SHAUN STANLEY/Durango Herald
SHAUN STANLEY/Durango Herald
The country’s craft brewers are largely watching from the sidelines as one of the world’s biggest beer companies goes head to head with the United States Department of Justice, but it’s clear they are rooting for the federal government to win this battle.
“Once they’ve got the power, it’s crazy what could really happen out in the market,” Dave Thibodeau, co-founder of Ska Brewing Co., said of the potential for Anheuser-Busch InBev to acquire the rest of Mexican beer company Grupo Modelo. “Our fear is over time (the continued growth of big beer companies) is going to threaten our access to market.”
The Department of Justice in January sued to block Anheuser-Busch InBev’s effort to buy the portion of Grupo Modelo that it doesn’t already own. Grupo Modelo is the third largest player in the U.S. beer industry and together, Grupo Modelo and Anheuser-Busch InBev control 46 percent of U.S. beer sales. The $20.1 billion deal would leave Anheuser-Busch InBev and MillerCoors in control of 72 percent of the market, which, the Justice Department argues, would diminish industry competition, lead to higher prices for consumers and create less incentive for innovation on the part of the major brewing companies.
But the deal’s effects won’t be limited to the beers sold by the nation’s biggest breweries.
Such consolidations and mergers give the big companies a “greater ability and incentive” to squeeze craft and regional brewers out of distribution systems through exclusive dealings, said a 2012 report by the American Antitrust Institute.
That access to market is a brewer’s number one concern, said John Carlson, executive director of Colorado Brewers Guild.
“As companies get bigger and shift focus to things they produce, things could get more complicated for brewers,” he said.
A bigger Anheuser-Busch InBev, for example, can put more pressure on wholesale distributors to promote and sell their products and marginalize craft beers, Thibodeau said.
That could prove a huge obstacle for breweries that have limited choices of wholesalers.
The dilemma is aggravated as consolidations among wholesalers have increased. Mergers and consolidations have reduced the number of wholesalers by two-thirds since 1990, Joe Thompson, president of Georgia-based Independent Beverage Group, said in a St. Louis Post-Dispatch article.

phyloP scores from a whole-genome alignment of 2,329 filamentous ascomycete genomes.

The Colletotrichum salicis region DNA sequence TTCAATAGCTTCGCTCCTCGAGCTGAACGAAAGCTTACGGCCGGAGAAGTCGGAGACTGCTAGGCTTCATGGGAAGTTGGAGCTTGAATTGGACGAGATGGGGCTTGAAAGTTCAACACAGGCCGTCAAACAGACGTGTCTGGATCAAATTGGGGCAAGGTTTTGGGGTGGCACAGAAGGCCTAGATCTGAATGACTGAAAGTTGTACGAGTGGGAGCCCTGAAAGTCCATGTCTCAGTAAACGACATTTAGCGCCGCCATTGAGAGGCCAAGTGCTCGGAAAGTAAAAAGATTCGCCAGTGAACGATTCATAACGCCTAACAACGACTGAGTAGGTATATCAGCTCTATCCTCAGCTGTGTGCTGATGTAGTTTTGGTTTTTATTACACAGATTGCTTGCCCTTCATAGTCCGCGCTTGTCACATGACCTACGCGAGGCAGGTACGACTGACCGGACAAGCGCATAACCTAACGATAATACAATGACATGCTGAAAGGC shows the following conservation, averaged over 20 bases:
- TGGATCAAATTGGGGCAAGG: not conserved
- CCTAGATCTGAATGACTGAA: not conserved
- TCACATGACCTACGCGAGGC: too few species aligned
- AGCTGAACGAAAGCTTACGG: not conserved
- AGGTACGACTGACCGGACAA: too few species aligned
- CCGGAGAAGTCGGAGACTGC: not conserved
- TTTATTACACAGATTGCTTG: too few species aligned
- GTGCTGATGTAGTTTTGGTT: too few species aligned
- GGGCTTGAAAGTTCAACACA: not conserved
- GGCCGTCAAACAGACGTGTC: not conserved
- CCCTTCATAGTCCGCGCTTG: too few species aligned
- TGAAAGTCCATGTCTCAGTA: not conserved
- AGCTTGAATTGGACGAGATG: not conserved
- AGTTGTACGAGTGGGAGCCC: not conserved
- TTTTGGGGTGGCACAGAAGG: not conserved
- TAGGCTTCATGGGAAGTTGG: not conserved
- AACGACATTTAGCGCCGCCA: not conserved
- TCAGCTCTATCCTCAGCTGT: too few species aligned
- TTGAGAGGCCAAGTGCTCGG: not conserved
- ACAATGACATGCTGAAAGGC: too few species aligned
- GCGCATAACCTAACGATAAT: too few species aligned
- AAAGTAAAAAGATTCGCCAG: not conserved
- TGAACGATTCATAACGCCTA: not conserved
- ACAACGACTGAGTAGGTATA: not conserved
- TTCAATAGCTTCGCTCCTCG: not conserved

And, in those consolidation discussions, Anheuser-Busch announced it would give preference to wholesalers that exclusively sold its products or carried brands that don’t compete with its products, said Paul Gatza, director of Brewers Association.
That means brewers in some markets are faced with a declining array of wholesaler choices, Gatza wrote in an email.
There’s also the worry that big beer companies will have the power to squeeze craft brews out of bars, liquor stores and restaurants by giving those businesses discounts for dedicating more shelf space or tap handles to their products, Thibodeau said.
Large brewers already have been known to offer the free labor of their own employees to help retailers stock shelves, which allows the brewers to dictate how their beers are placed in the store, Gatza said. Wagon Wheel Liquor owner Mike Rich said that practice may happen more often in large chains like grocery stores, but is rare among local liquor stores because they are all independently owned in Colorado.
And as Anheuser-Busch InBev and MillerCoors acquire full or partial ownership of craft breweries such as Goose Island Beer Co., they come in direct competition with craft breweries, said Damon Scott, head brewer at Durango Brewing Co.
The playing field becomes a lot less even when craft products are backed by the market power of these megabreweries, Scott said.
The Department of Justice’s lawsuit is encouraging because it shows that the nation’s biggest beer companies may have hit a limit, Scott said.
“It’s really the first roadblock these guys have come across,” he said.